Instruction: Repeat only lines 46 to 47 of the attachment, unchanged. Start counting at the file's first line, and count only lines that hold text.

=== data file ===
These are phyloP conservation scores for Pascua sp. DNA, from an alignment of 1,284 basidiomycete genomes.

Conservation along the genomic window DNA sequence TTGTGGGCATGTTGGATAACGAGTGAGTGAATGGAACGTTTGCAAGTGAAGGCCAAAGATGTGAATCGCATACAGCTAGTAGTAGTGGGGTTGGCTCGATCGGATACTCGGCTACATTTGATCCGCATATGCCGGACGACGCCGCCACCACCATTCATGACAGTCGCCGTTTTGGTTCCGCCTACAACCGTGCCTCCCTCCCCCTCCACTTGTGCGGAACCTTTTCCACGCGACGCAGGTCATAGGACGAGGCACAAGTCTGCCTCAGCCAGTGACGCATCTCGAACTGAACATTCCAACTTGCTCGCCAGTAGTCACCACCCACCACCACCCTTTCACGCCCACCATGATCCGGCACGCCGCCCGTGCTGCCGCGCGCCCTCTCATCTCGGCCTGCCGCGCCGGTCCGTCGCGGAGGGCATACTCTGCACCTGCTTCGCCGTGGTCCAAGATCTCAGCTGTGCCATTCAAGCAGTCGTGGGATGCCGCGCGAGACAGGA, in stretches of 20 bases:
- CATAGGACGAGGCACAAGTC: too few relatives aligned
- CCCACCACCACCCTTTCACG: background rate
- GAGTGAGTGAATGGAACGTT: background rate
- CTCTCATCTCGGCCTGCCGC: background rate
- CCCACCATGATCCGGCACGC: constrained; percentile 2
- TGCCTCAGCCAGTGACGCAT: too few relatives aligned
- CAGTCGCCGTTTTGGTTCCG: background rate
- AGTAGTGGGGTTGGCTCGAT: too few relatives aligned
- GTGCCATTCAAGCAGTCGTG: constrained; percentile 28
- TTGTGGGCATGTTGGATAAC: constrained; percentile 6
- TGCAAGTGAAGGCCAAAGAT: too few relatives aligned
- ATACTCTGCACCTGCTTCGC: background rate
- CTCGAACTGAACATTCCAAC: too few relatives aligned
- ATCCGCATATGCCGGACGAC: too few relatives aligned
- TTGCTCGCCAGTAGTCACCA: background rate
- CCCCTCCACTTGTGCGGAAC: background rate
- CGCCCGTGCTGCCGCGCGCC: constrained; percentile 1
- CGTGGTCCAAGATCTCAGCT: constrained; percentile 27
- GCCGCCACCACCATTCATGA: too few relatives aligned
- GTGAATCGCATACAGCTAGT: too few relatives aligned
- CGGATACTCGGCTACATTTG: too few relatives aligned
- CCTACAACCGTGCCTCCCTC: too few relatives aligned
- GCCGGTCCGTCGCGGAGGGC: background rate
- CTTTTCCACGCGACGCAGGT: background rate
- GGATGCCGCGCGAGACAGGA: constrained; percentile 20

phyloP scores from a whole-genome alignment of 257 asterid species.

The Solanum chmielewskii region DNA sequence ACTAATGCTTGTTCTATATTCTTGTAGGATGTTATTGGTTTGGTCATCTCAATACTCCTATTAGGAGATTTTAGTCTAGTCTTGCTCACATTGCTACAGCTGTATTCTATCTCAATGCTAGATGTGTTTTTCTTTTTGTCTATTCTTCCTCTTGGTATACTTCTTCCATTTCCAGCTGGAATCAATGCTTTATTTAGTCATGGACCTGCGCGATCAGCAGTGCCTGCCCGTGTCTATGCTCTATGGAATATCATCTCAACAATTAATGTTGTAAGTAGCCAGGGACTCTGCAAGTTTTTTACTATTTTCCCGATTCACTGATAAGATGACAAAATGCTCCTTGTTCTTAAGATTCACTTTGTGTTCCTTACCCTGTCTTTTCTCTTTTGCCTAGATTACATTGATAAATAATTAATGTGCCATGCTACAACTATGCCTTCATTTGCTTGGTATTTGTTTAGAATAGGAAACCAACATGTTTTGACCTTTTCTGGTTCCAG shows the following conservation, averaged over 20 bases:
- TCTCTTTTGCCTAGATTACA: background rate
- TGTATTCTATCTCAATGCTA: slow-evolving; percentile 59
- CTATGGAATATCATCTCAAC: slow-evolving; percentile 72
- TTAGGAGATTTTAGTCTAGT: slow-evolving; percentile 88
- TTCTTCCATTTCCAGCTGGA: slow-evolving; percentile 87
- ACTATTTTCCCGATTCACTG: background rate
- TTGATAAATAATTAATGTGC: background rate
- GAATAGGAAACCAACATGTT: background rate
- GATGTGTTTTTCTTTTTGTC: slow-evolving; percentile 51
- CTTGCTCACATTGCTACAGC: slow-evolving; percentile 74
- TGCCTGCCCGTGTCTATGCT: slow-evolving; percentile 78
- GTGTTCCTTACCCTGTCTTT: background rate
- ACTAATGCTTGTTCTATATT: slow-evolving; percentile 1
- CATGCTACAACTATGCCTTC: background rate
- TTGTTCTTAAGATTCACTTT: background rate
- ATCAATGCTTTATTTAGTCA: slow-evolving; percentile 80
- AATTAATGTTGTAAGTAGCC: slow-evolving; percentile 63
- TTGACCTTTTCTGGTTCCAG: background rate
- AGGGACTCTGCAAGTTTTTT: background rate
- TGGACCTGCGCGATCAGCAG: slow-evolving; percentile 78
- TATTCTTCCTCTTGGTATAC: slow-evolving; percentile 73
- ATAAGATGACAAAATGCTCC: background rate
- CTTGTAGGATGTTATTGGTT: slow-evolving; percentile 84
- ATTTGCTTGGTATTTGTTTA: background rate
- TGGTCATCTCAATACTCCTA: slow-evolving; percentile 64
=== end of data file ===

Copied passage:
- AATTAATGTTGTAAGTAGCC: slow-evolving; percentile 63
- TTGACCTTTTCTGGTTCCAG: background rate